This article has nothing to do with winning Olympic gold medals, sleeping on cardboard beds, or the overwhelming camaraderie experienced between athletes from various nations and cultures. It has to do with the authoritarian government of a participating nation and the plight of an Olympic sprinter who can’t go home. Or else…
Belarusian Olympic sprinter Krystina Tsimanouskaya had little choice but to catch the first plane out of Tokyo’s Narita International Airport heading anywhere but to her home country of Belarus. Following an exchange of words with her trainers, they attempted sending her home to pay the piper for her insulant behavior.
Athletes are not allowed to talk back and Tsimanouskaya had already been informed that harsh punishment awaited her. Their attempt failed and she escaped their clutches.
Poland was the first country to offer the 24-year-old athlete asylum so it was assumed this is where she would end up. But her plane landed in Vienna, Austria instead. There is now speculation whether she’ll catch an adjoining flight to Warsaw or remain in Vienna. When her husband realized his wife wasn’t returning home, he fled Belarus to parts yet unknown.
It wasn’t Tsimanouskaya choice or decision that the plane changed its route in mid-air. She told the Associated Press that “the decision to change the route and fly to Vienna was made by the Polish side for security reasons.”
As things stand at the moment she is expected to continue her journey to Warsaw in the next day or so, but this is subject to change. The iron-fisted government of Belarus doesn’t play nicely so safety may remain the primary concern.
The argument with her trainers followed Tsimanouskaya’s critical error of publically criticizing her team’s strict management on a social media platform. Team officials attempted to wrestle her onto the next plane to Belarus where she was told they would delve out the proper punishment. Her offense is considered to be of a serious nature.
The situation has become an international incident and the eyes of the world are watching. Tsimanouskaya said her trainers “made it clear that, upon return home, I would definitely face some form of punishment. There were also thinly disguised hints that more would await me.”
“I would very much like to continue my sporting career because I’m just 24, and I had plans for two more Olympics at least,” she continued. But “for now, the only thing that concerns me is my safety.”
Mum’s the word for Belarus’ officials. The head of the Belarus delegation at the Summer Olympics, Dzmitry Dauhalionak, when reached by phone made a two-word statement. “No words.” Click…
Tsimanouskaya criticized her team’s management when they forced her to compete in a 4×400 race she had never trained for. They then prevented her from competing in the 200 meters race of which she was certain she could bring home the gold.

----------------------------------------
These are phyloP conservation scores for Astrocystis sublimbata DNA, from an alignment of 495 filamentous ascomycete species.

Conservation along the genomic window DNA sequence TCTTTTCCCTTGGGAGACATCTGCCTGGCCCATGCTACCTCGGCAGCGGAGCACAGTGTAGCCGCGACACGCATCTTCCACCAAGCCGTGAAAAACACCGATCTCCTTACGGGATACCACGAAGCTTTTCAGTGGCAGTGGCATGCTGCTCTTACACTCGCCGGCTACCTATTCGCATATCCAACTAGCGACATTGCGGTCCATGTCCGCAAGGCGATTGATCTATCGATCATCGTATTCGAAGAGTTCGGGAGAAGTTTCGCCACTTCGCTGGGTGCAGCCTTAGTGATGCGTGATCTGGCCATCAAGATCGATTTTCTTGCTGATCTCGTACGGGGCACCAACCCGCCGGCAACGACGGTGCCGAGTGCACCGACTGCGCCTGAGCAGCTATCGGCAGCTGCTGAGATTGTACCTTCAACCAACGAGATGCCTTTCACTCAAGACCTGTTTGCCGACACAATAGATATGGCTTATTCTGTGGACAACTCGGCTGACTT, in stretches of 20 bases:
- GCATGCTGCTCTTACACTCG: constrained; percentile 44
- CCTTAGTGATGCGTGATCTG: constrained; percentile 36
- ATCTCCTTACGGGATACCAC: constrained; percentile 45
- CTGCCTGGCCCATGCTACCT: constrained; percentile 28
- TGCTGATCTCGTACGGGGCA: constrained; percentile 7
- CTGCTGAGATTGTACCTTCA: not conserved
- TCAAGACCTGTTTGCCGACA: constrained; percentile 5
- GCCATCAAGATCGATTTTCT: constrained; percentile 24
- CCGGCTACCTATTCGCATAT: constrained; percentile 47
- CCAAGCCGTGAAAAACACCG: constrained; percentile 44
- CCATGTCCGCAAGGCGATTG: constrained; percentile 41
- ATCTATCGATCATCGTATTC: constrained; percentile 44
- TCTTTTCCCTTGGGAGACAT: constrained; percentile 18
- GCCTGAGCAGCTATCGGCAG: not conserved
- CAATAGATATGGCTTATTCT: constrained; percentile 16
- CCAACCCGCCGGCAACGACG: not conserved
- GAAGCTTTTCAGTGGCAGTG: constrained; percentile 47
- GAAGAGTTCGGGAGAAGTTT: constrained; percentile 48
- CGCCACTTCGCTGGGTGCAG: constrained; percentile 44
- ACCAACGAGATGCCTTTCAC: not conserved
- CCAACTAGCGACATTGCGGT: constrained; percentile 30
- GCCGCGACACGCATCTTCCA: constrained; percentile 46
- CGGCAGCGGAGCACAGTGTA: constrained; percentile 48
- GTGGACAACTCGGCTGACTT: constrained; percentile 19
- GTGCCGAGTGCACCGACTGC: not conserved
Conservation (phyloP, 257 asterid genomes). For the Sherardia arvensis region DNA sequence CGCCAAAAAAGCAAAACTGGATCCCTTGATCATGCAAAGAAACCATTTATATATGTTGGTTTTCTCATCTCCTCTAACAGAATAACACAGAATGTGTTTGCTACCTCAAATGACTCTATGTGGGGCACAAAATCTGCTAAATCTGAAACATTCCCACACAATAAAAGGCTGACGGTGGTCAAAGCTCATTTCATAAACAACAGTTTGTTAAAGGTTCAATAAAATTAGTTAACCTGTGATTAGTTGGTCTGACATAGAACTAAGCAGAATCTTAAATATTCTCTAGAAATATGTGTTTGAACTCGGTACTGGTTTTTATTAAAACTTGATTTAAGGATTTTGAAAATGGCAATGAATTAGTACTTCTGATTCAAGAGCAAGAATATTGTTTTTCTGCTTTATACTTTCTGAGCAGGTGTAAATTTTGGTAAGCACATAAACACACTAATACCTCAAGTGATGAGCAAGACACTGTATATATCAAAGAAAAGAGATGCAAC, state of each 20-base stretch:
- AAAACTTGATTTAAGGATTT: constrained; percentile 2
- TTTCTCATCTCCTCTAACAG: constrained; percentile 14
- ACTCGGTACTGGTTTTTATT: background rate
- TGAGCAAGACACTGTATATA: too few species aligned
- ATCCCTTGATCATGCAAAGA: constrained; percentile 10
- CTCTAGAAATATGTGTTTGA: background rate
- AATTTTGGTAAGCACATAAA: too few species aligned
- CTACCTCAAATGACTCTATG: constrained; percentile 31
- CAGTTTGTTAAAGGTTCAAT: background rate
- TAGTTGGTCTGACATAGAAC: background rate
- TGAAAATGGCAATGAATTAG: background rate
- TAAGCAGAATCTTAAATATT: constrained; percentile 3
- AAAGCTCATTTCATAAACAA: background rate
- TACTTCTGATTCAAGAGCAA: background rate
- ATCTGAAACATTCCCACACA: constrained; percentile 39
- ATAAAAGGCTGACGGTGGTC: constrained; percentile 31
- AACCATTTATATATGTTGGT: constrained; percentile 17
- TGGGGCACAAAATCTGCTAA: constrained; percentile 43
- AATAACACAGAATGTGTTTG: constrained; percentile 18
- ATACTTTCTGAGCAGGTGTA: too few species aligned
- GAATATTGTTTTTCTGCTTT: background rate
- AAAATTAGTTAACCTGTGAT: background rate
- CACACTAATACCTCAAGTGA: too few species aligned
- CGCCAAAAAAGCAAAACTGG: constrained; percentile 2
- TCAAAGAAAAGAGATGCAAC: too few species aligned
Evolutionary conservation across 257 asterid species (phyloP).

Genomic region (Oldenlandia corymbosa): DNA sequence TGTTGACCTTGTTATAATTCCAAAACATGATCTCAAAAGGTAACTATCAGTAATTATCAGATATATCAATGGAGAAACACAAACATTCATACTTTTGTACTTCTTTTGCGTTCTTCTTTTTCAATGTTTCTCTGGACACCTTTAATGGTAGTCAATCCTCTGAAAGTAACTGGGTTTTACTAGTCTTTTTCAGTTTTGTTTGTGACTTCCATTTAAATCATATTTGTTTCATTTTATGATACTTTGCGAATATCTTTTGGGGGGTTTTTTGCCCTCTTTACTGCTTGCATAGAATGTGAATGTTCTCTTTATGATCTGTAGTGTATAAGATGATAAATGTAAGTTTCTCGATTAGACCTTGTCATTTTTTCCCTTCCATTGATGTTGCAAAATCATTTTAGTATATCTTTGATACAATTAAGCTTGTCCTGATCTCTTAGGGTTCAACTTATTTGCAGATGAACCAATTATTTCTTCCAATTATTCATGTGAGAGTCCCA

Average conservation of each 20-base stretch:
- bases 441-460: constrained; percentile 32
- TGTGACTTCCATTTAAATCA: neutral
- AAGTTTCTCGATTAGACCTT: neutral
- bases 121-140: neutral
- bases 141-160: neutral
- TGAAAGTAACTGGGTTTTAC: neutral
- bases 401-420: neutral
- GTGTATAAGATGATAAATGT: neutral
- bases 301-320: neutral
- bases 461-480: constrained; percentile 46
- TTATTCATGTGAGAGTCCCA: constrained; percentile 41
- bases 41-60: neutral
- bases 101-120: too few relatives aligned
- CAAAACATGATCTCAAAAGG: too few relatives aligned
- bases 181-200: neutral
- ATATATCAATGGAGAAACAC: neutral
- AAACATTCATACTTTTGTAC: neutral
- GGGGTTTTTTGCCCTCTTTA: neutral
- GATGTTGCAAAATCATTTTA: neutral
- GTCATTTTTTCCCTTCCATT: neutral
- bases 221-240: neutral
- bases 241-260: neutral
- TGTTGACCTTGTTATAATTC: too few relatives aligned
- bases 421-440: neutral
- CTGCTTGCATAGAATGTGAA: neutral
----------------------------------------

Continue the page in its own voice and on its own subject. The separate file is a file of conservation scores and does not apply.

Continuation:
Now that she can no longer compete at all the athlete is asking Olympic sports authorities “to investigate the situation, who gave the order, who actually took the decision that I can’t compete anymore.” She went as far as to suggest sanctions against the team. Her teammates aren’t being treated any better so what the heck.
In fact, Tsimanouskaya isn’t the only Belarusian athlete who won’t be returning home. Two others are defecting along with her. Heptathlete Yana Maksimava and hubby Andrei Krauchanka will be taking up residence in Germany.
Maksimava pulled no punches when she posted on Instagram, “I’m not planning to return home after all the events that happened in Belarus. You can lose not just your freedom but also your life.”
Belarusian authoritarian president Alexander Lukashenko and his next-in-line son were banned by the International Olympic Committee from attending the games altogether. They could send a team but they were not allowed to accompany them.
This stemmed from reports that the athletes were being intimidated by the government because some of them had participated in an illegal anti-government protest that took place last year. Their lives are intentionally being made miserable.
U.S. Secretary of State Antony Blinken was quick to condemn Belarusian officials’ by calling their actions yet “another act of trans-national repression. Such actions violate the Olympic spirit, are an affront to basic rights, and cannot be tolerated,” he posted on Twitter.
Wherever Tsimanouskaya decides to hang her hat she’ll surely be welcomed with open arms. If the other team members are wise they’ll go and do likewise. With all certainty, this will be the last Olympic games Belarus will be invited to participate in. They just have a